The Pennsylvania Criminal Code defines a number of crimes involving damaging another’s property. One such crime is Criminal Mischief. If you have been charged with Criminal Mischief, it is likely that you have been charged with other crimes like underage drinking, Disorderly Conduct, or public drunkenness. This crime does not involve any harm or threat of harm to another person, it is all about damaging property.
Examples of Criminal Mischief
Examples of Criminal Mischief are easy to create. Take a college student who is under the age of 21. He heads out on a Friday night to a fraternity house and has too much to drink. He and his buddies decide to head over to campus with a can of paint and deface one of the college statues. While painting, the community police appear and arrest the college students. Our original college student will likely be charged with Criminal Mischief, as well as underage drinking.
You can expect to be charged with Criminal Mischief if you:
- Use fire or explosives to damage tangible property;
- Endanger another person or property by tampering with property;
- Cause monetary loss;
- Deface property with graffiti;
- Simply damage real or personal property of another person; or
- Deface property with a paintball gun.
Some of the listed offenses above require you to intend to cause the damage. Some only require you to be negligent or reckless. That means that your charges may be easier for the District Attorney to prove.
Possible Defenses Against Criminal Mischief
For the types of Criminal Mischief listed above that require “intent” to cause damage, that is where you defense starts. If the District Attorney is unable to prove that you intended to cause property damage, then it becomes much more difficult to find you guilty. You may also be able to prove that you were not at the scene of the property damage. This may require an alibi.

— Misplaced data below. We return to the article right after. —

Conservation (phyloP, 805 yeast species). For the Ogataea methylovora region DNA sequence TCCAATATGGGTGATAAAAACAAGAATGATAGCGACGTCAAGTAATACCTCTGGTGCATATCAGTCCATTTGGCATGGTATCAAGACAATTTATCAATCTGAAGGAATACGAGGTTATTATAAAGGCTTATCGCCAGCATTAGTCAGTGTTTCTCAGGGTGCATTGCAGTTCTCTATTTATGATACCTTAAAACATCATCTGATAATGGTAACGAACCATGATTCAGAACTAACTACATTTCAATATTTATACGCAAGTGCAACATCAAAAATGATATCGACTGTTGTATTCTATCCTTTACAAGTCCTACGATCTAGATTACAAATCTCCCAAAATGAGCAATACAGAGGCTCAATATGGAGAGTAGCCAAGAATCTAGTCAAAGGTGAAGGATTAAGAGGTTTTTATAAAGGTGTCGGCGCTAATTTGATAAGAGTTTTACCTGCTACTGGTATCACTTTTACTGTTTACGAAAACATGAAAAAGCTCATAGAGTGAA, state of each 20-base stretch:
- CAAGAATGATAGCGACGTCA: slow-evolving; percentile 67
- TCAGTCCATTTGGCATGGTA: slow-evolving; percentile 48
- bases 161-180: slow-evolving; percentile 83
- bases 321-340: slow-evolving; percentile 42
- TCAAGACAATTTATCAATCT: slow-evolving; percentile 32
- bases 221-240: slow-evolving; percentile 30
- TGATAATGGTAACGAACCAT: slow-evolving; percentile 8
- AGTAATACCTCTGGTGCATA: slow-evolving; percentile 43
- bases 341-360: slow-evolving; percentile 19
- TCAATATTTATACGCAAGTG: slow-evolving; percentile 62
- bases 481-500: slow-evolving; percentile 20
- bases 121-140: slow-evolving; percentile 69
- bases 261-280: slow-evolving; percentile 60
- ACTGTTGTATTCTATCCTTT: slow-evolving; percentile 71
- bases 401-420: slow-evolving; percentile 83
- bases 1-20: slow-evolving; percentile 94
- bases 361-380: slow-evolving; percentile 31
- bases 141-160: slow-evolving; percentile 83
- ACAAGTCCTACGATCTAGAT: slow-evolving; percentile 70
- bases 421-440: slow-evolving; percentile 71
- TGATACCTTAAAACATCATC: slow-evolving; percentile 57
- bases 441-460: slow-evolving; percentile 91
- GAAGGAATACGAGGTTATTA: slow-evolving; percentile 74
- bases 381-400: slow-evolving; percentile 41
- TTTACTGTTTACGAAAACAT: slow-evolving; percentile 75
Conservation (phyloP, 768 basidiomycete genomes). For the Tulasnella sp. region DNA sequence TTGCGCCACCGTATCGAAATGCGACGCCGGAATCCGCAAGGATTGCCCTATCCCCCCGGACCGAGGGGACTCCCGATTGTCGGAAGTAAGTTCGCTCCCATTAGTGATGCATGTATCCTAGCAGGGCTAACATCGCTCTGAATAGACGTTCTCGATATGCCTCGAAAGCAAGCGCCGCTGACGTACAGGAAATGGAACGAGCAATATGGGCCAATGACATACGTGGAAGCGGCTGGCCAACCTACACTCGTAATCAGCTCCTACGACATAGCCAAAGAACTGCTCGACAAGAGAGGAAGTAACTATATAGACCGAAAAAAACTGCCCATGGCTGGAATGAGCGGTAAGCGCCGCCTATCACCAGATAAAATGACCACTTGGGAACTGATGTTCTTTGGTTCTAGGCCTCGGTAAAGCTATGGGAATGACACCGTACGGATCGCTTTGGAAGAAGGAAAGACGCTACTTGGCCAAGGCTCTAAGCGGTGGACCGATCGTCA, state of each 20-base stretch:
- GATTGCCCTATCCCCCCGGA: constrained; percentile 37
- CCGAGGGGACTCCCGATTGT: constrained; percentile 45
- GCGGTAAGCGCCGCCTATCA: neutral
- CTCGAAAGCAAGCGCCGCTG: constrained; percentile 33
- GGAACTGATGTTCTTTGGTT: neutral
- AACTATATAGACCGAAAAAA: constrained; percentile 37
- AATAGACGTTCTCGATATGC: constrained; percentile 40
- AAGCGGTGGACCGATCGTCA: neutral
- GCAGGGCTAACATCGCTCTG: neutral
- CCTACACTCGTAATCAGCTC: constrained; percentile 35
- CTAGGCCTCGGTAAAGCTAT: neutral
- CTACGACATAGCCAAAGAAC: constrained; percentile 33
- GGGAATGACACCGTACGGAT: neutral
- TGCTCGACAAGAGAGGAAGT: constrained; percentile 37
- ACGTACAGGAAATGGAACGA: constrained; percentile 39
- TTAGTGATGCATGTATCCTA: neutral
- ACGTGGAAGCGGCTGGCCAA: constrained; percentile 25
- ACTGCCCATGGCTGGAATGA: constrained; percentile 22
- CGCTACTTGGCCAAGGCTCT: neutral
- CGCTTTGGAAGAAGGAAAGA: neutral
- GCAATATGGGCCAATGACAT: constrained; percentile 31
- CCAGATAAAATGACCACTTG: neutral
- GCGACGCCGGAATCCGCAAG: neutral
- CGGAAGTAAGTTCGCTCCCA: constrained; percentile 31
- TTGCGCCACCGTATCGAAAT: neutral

Sentencing and Punishment for Criminal Mischief
If you are found guilty of Criminal Mischief, you may be sentenced to a Felony, a Misdemeanor, or a Summary Offense. It all depends on the price of the property you damaged. Regardless, you are looking at jail time and fines. Your sentence may also depend on what you used to damage the property. For example, if you damage property with graffiti, your sentence may be less than other types of Criminal Mischief. Another possible punishment to consider is called restitution. The court may order you to pay for the damage you caused in addition to jail time and fines.
What Should I Do if Charged with Criminal Mischief?
If you have been charged with Criminal Mischief in Pittsburgh, Beaver, Butler, Westmoreland County, Washington, Oakland, or elsewhere in Western Pennsylvania give me office a call as soon as possible. Some of the defenses for Criminal Mischief start early in the process and if you fail to raise them, you waive them forever. A good defense may take time to find the property, review video, estimate the damage, request the information from the District Attorney, and round up your alibi witnesses. Contact us today.